What are the different forms of Parkinsonism?
Vascular parkinsonism (also known as arteriosclerotic parkinsonism) affects people with restricted blood supply to the brain. Sometimes people who have had a mild stroke may develop this form of parkinsonism.
Common symptoms include problems with memory, sleep, mood and movement.
Some drugs can cause parkinsonism.
Neuroleptic drugs (used to treat schizophrenia and other psychotic disorders), which block the action of the chemical dopamine in the brain, are thought to be the biggest cause of drug-induced parkinsonism.
The symptoms of drug-induced parkinsonism tend to stay the same – only in rare cases do they progress in the way that Parkinson’s symptoms do.
Drug-induced parkinsonism only affects a small number of people, and most will recover within months – and often within days or weeks – of stopping the drug that’s causing it.
Multiple system atrophy (MSA)
Like Parkinson’s, MSA can cause stiffness and slowness of movement in the early stages.
However, people with MSA can also develop symptoms that are unusual in early Parkinson’s, such as unsteadiness, falls, bladder problems and dizziness.
Progressive supranuclear palsy (PSP)
PSP affects eye movement, balance, mobility, speech and swallowing. It’s sometimes called Steele-Richardson-Olszewski syndrome.
Normal pressure hydrocephalus
Normal pressure hydrocephalus mainly affects the lower half of the body. The common symptoms are walking difficulties, urinary incontinence and memory problems. Removing some cerebrospinal fluid through a needle in the lower back can help with these symptoms in the short term. If there is improvement after this procedure, an operation to divert the spinal fluid permanently (known as ventricular drainage) can help in the long term.
Various tremors, including essential tremor
While these are not parkinsonian disorders, you may be diagnosed with one of these conditions if tremor is your only symptom.
Rarer causes of parkinsonism
There are several other, much rarer, possible causes of parkinsonism.
These include rare conditions like Wilson’s disease, an inherited disorder where there’s too much copper in your body’s skin and muscles.
How is parkinsonism diagnosed?
You should be referred to a Parkinson’s specialist for the diagnosis of any Parkinsonism. They’ll look at your medical history, ask you about your symptoms and do a medical examination.
Telling the difference between types of parkinsonism isn’t always easy, for the following reasons:
- The first symptoms of the different forms of parkinsonism are so similar.
- In many cases, parkinsonism develops gradually. Symptoms that allow your doctor to make a specific diagnosis may only appear as your condition progresses.
- Everyone with parkinsonism is different and has different symptoms.
Find out more: see our information on symptoms of Parkinson’s, and diagnosing Parkinson’s.
One of the most useful tests to find out what sort of parkinsonism you may have is to see how you respond to treatment.
If your specialist thinks you have idiopathic Parkinson’s, they’ll expect you to have a good response to Parkinson’s drugs such as levodopa (co-careldopa or co-beneldopa). A good response means that your symptoms will improve. Sometimes, it will only be clear that you’ve responded to medication when the drug is reduced or stopped, and your symptoms become more obvious again.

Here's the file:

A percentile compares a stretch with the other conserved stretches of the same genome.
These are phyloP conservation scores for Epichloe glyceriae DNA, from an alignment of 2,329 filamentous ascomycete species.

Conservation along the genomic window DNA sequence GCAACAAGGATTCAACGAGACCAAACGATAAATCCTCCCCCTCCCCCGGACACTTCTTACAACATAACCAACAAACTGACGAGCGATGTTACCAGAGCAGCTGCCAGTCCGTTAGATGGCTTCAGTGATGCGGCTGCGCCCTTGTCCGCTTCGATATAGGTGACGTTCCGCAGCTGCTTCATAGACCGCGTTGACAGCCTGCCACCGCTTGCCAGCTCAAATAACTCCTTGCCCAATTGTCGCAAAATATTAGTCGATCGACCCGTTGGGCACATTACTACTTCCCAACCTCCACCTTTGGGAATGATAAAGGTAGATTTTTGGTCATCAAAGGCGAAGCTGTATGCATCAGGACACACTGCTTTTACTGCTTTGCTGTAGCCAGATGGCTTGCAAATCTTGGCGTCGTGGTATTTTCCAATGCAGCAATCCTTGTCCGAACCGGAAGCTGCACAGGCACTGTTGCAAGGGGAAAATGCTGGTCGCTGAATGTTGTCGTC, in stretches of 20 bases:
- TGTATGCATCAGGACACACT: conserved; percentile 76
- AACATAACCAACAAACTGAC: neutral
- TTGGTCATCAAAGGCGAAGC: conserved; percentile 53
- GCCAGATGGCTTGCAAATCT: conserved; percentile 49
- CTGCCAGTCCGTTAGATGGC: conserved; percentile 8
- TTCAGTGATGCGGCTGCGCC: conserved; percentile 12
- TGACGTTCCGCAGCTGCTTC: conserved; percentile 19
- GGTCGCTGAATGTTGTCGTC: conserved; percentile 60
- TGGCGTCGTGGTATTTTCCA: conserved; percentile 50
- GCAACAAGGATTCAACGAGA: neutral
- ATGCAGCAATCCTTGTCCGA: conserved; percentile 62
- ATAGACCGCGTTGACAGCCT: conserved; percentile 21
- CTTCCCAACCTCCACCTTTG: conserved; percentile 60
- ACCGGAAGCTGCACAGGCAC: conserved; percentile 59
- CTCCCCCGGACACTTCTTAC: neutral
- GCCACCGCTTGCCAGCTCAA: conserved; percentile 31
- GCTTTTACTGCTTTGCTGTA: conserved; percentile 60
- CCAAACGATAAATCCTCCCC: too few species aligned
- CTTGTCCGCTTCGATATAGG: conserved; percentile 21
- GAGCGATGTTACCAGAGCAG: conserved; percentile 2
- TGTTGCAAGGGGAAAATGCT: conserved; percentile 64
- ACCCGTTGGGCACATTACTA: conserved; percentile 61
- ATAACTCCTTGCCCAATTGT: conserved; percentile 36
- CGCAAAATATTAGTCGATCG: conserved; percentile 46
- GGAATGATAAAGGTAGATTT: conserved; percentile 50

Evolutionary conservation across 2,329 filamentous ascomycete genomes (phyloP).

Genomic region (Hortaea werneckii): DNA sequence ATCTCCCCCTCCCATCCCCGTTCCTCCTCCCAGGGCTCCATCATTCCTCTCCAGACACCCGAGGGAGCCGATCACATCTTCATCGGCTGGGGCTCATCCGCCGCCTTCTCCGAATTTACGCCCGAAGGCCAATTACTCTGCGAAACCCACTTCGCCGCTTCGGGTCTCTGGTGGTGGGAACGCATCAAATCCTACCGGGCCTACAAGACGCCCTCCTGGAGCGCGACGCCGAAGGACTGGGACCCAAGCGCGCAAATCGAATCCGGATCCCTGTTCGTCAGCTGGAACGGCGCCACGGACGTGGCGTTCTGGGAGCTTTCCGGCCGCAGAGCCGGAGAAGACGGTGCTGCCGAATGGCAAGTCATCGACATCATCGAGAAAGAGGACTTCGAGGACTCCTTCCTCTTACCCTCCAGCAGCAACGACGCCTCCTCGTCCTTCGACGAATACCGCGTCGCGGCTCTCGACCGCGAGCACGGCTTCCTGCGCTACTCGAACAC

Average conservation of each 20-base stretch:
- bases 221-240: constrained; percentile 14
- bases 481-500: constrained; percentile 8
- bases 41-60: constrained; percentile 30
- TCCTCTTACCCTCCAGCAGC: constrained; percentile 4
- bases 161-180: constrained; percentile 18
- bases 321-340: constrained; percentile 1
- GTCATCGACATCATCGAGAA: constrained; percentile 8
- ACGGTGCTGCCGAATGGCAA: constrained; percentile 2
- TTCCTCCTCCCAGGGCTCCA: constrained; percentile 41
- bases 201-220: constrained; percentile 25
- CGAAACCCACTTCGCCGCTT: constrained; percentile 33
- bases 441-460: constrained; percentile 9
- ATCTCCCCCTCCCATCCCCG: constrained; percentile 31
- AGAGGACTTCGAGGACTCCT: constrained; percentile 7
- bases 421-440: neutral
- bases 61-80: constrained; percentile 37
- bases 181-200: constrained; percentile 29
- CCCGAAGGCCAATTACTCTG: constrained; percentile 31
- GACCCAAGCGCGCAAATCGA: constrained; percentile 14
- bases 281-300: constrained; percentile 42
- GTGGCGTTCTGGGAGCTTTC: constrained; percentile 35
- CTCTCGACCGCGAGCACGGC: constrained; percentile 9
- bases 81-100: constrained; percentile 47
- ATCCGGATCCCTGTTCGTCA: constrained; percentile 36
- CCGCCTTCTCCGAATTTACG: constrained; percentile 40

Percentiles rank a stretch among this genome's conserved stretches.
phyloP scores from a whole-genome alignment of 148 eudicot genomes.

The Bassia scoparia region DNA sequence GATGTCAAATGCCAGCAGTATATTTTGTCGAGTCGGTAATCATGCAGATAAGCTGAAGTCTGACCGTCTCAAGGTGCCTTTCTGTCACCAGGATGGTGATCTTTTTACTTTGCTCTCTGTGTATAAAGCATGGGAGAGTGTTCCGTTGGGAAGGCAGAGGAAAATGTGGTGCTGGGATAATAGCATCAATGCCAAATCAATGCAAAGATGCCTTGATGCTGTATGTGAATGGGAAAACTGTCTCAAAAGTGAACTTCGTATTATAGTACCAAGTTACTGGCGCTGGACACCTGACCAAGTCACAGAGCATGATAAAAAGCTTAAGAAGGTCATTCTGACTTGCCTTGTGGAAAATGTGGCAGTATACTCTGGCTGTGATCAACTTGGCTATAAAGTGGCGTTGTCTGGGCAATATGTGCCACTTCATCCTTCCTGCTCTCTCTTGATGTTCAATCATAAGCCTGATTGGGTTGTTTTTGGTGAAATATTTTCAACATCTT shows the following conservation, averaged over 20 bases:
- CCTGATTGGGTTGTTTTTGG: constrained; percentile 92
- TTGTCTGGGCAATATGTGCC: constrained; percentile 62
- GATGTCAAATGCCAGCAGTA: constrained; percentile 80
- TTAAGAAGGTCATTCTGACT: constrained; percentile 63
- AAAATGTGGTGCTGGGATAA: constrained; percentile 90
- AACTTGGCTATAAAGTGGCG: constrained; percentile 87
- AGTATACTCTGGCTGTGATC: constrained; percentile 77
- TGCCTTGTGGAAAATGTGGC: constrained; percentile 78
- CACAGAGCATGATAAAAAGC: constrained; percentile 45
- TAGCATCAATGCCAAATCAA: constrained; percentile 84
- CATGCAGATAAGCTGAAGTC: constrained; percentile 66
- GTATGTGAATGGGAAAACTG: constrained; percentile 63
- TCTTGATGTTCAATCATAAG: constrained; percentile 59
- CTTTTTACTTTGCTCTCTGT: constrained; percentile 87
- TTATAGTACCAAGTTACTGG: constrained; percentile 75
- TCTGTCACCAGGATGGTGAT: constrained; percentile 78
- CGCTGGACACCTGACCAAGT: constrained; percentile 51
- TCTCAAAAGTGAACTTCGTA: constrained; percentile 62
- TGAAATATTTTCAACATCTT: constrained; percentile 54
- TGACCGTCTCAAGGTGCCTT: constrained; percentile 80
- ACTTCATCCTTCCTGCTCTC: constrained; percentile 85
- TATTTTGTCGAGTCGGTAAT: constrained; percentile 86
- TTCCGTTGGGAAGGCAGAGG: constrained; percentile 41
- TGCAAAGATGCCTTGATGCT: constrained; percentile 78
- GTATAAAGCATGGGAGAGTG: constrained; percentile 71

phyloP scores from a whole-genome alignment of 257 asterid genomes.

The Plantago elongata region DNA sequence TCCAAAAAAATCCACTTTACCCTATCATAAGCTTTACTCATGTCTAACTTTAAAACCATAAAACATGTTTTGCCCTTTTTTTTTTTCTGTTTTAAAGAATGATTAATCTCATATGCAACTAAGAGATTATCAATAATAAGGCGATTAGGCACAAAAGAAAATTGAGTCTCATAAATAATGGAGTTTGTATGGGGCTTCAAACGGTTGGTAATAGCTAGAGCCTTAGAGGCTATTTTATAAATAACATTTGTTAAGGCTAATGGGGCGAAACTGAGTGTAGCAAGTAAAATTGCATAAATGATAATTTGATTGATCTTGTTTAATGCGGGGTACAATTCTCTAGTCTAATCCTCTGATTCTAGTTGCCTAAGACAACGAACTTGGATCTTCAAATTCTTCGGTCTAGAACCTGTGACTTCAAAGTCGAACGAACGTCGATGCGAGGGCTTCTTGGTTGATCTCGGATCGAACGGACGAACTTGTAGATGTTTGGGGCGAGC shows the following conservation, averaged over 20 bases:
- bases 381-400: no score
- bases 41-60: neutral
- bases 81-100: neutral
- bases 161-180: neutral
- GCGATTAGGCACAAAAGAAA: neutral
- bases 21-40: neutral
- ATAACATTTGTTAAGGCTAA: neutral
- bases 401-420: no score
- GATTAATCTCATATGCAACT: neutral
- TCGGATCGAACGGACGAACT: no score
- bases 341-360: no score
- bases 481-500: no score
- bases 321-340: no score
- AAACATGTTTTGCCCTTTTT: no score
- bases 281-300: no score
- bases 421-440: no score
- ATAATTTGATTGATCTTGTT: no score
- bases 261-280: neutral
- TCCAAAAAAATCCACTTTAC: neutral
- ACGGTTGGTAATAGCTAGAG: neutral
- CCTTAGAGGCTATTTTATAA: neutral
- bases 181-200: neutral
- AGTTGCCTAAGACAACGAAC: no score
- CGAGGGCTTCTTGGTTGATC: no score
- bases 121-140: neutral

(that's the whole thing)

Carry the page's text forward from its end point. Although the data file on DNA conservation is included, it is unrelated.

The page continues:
If you don’t have any response to Parkinson’s medication, your specialist will have to look again at your diagnosis.
If you have both unusual symptoms and no response to Parkinson’s drugs, this doesn’t automatically mean you have another form of parkinsonism. But it will make your specialist want to reconsider your diagnosis.
In this case, your specialist may use the terms ‘atypical parkinsonism’ or ‘Parkinson’s plus’. These terms are not a diagnosis, they simply mean that you probably have something other than Parkinson’s, perhaps one of the conditions mentioned in this information. Your specialist will be able to tell you more.
Although not routinely available, your specialist may wish to carry out some of the tests below.
None of these tests alone can make a definite diagnosis, but sometimes they can rule out a particular condition. Sometimes (used alone or combined with other tests) they may help strengthen a case for a particular diagnosis, but only when put together with your medical history and the results from your medical examination.
Current tests available include:
- magnetic resonance imaging (MRI) brain scanning
- dopamine transporter chemical scan, known as a Dat Spect Scan, DaTSCAN or FP-CIT scan
- metaiodobenzylguanidine (MIBG) scan of your heart
- lumbar puncture – a simple procedure to test the spinal fluid that surrounds the brain
- electrical recording (EMG) of the urethral or anal sphincter – to check the health of the muscles and the nerves that control them
- special recordings of your pulse and blood pressure, known as autonomic function tests (AFTs)
Drug-induced Parkinsonism: Norma's story
"I consider myself a very strong person. I was absolutely determined to get my bipolar in remission and I hope for the same with my drug-induced Parkinsonism."
Norma has lived with bipolar disorder since she was 26. In 2015 she was told she had Parkinson’s, a diagnosis that was later adjusted to drug-induced parkinsonism. Here, she shares her story.
Last updated March 2019. We review all our information within 3 years. If you'd like to find out more about how we put our information together, including references and the sources of evidence we use, please contact us at [email protected]